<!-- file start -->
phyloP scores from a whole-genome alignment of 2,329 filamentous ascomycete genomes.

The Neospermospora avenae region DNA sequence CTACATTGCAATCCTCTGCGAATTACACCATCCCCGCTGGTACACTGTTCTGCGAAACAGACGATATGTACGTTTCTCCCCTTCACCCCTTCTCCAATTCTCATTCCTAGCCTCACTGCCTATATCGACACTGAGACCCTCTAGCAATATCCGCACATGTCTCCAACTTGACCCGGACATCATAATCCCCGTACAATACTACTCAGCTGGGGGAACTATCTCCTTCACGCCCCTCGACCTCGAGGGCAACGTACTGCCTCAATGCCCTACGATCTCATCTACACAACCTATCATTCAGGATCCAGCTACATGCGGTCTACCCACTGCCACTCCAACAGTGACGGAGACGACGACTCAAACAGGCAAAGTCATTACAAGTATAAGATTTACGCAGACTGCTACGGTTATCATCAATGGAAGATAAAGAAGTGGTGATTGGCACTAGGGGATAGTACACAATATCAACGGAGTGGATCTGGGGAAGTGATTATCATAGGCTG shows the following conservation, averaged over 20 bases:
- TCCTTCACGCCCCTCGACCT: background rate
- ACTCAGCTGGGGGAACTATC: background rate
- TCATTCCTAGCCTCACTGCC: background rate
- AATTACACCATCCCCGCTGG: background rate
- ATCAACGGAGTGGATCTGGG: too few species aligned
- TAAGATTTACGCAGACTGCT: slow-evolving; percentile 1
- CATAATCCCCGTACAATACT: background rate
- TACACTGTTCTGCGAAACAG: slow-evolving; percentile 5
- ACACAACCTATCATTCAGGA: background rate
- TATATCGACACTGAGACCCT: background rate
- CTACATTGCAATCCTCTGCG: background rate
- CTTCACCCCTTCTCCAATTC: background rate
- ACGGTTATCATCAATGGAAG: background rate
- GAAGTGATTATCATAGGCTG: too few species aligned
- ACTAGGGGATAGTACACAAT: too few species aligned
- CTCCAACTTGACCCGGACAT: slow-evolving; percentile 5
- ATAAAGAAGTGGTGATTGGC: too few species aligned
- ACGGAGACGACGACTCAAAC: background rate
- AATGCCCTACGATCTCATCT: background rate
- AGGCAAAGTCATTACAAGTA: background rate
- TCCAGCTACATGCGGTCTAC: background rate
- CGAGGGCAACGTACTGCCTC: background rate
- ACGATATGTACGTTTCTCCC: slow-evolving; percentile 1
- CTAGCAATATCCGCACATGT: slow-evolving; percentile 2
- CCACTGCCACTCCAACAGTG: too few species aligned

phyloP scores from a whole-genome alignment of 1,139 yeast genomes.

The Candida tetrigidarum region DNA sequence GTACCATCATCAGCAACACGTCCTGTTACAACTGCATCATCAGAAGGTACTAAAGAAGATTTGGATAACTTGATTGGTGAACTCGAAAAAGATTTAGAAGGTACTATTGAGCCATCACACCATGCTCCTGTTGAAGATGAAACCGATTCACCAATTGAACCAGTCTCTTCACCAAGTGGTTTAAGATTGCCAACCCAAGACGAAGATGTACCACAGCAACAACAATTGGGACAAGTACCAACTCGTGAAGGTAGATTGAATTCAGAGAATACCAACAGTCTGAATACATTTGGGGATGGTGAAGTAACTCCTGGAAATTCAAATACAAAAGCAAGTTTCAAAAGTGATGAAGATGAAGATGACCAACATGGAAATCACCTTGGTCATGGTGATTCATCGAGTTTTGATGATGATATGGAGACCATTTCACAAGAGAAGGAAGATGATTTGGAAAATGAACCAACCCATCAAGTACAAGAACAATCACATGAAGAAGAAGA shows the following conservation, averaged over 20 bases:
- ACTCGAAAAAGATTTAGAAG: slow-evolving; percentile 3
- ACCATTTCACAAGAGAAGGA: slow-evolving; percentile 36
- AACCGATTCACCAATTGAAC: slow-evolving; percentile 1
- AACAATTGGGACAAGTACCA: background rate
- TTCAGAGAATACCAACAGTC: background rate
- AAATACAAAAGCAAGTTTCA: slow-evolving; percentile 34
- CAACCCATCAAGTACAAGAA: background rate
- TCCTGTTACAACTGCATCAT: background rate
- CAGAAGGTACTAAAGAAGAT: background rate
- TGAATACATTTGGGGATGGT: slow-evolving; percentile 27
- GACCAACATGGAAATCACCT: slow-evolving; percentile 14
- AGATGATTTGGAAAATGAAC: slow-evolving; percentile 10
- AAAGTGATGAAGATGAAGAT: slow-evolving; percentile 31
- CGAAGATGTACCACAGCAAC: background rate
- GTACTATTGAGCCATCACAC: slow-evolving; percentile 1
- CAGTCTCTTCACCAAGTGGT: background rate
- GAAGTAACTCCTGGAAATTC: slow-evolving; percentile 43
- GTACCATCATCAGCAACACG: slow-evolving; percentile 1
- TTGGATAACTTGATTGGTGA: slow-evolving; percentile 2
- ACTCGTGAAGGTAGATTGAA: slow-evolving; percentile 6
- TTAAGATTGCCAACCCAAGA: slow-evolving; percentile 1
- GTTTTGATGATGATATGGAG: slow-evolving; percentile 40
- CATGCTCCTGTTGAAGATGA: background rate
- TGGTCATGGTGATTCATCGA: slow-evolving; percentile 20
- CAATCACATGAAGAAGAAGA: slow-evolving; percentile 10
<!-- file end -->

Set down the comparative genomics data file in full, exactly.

phyloP scores from a whole-genome alignment of 2,329 filamentous ascomycete genomes.

The Neospermospora avenae region DNA sequence CTACATTGCAATCCTCTGCGAATTACACCATCCCCGCTGGTACACTGTTCTGCGAAACAGACGATATGTACGTTTCTCCCCTTCACCCCTTCTCCAATTCTCATTCCTAGCCTCACTGCCTATATCGACACTGAGACCCTCTAGCAATATCCGCACATGTCTCCAACTTGACCCGGACATCATAATCCCCGTACAATACTACTCAGCTGGGGGAACTATCTCCTTCACGCCCCTCGACCTCGAGGGCAACGTACTGCCTCAATGCCCTACGATCTCATCTACACAACCTATCATTCAGGATCCAGCTACATGCGGTCTACCCACTGCCACTCCAACAGTGACGGAGACGACGACTCAAACAGGCAAAGTCATTACAAGTATAAGATTTACGCAGACTGCTACGGTTATCATCAATGGAAGATAAAGAAGTGGTGATTGGCACTAGGGGATAGTACACAATATCAACGGAGTGGATCTGGGGAAGTGATTATCATAGGCTG shows the following conservation, averaged over 20 bases:
- TCCTTCACGCCCCTCGACCT: background rate
- ACTCAGCTGGGGGAACTATC: background rate
- TCATTCCTAGCCTCACTGCC: background rate
- AATTACACCATCCCCGCTGG: background rate
- ATCAACGGAGTGGATCTGGG: too few species aligned
- TAAGATTTACGCAGACTGCT: slow-evolving; percentile 1
- CATAATCCCCGTACAATACT: background rate
- TACACTGTTCTGCGAAACAG: slow-evolving; percentile 5
- ACACAACCTATCATTCAGGA: background rate
- TATATCGACACTGAGACCCT: background rate
- CTACATTGCAATCCTCTGCG: background rate
- CTTCACCCCTTCTCCAATTC: background rate
- ACGGTTATCATCAATGGAAG: background rate
- GAAGTGATTATCATAGGCTG: too few species aligned
- ACTAGGGGATAGTACACAAT: too few species aligned
- CTCCAACTTGACCCGGACAT: slow-evolving; percentile 5
- ATAAAGAAGTGGTGATTGGC: too few species aligned
- ACGGAGACGACGACTCAAAC: background rate
- AATGCCCTACGATCTCATCT: background rate
- AGGCAAAGTCATTACAAGTA: background rate
- TCCAGCTACATGCGGTCTAC: background rate
- CGAGGGCAACGTACTGCCTC: background rate
- ACGATATGTACGTTTCTCCC: slow-evolving; percentile 1
- CTAGCAATATCCGCACATGT: slow-evolving; percentile 2
- CCACTGCCACTCCAACAGTG: too few species aligned

phyloP scores from a whole-genome alignment of 1,139 yeast genomes.

The Candida tetrigidarum region DNA sequence GTACCATCATCAGCAACACGTCCTGTTACAACTGCATCATCAGAAGGTACTAAAGAAGATTTGGATAACTTGATTGGTGAACTCGAAAAAGATTTAGAAGGTACTATTGAGCCATCACACCATGCTCCTGTTGAAGATGAAACCGATTCACCAATTGAACCAGTCTCTTCACCAAGTGGTTTAAGATTGCCAACCCAAGACGAAGATGTACCACAGCAACAACAATTGGGACAAGTACCAACTCGTGAAGGTAGATTGAATTCAGAGAATACCAACAGTCTGAATACATTTGGGGATGGTGAAGTAACTCCTGGAAATTCAAATACAAAAGCAAGTTTCAAAAGTGATGAAGATGAAGATGACCAACATGGAAATCACCTTGGTCATGGTGATTCATCGAGTTTTGATGATGATATGGAGACCATTTCACAAGAGAAGGAAGATGATTTGGAAAATGAACCAACCCATCAAGTACAAGAACAATCACATGAAGAAGAAGA shows the following conservation, averaged over 20 bases:
- ACTCGAAAAAGATTTAGAAG: slow-evolving; percentile 3
- ACCATTTCACAAGAGAAGGA: slow-evolving; percentile 36
- AACCGATTCACCAATTGAAC: slow-evolving; percentile 1
- AACAATTGGGACAAGTACCA: background rate
- TTCAGAGAATACCAACAGTC: background rate
- AAATACAAAAGCAAGTTTCA: slow-evolving; percentile 34
- CAACCCATCAAGTACAAGAA: background rate
- TCCTGTTACAACTGCATCAT: background rate
- CAGAAGGTACTAAAGAAGAT: background rate
- TGAATACATTTGGGGATGGT: slow-evolving; percentile 27
- GACCAACATGGAAATCACCT: slow-evolving; percentile 14
- AGATGATTTGGAAAATGAAC: slow-evolving; percentile 10
- AAAGTGATGAAGATGAAGAT: slow-evolving; percentile 31
- CGAAGATGTACCACAGCAAC: background rate
- GTACTATTGAGCCATCACAC: slow-evolving; percentile 1
- CAGTCTCTTCACCAAGTGGT: background rate
- GAAGTAACTCCTGGAAATTC: slow-evolving; percentile 43
- GTACCATCATCAGCAACACG: slow-evolving; percentile 1
- TTGGATAACTTGATTGGTGA: slow-evolving; percentile 2
- ACTCGTGAAGGTAGATTGAA: slow-evolving; percentile 6
- TTAAGATTGCCAACCCAAGA: slow-evolving; percentile 1
- GTTTTGATGATGATATGGAG: slow-evolving; percentile 40
- CATGCTCCTGTTGAAGATGA: background rate
- TGGTCATGGTGATTCATCGA: slow-evolving; percentile 20
- CAATCACATGAAGAAGAAGA: slow-evolving; percentile 10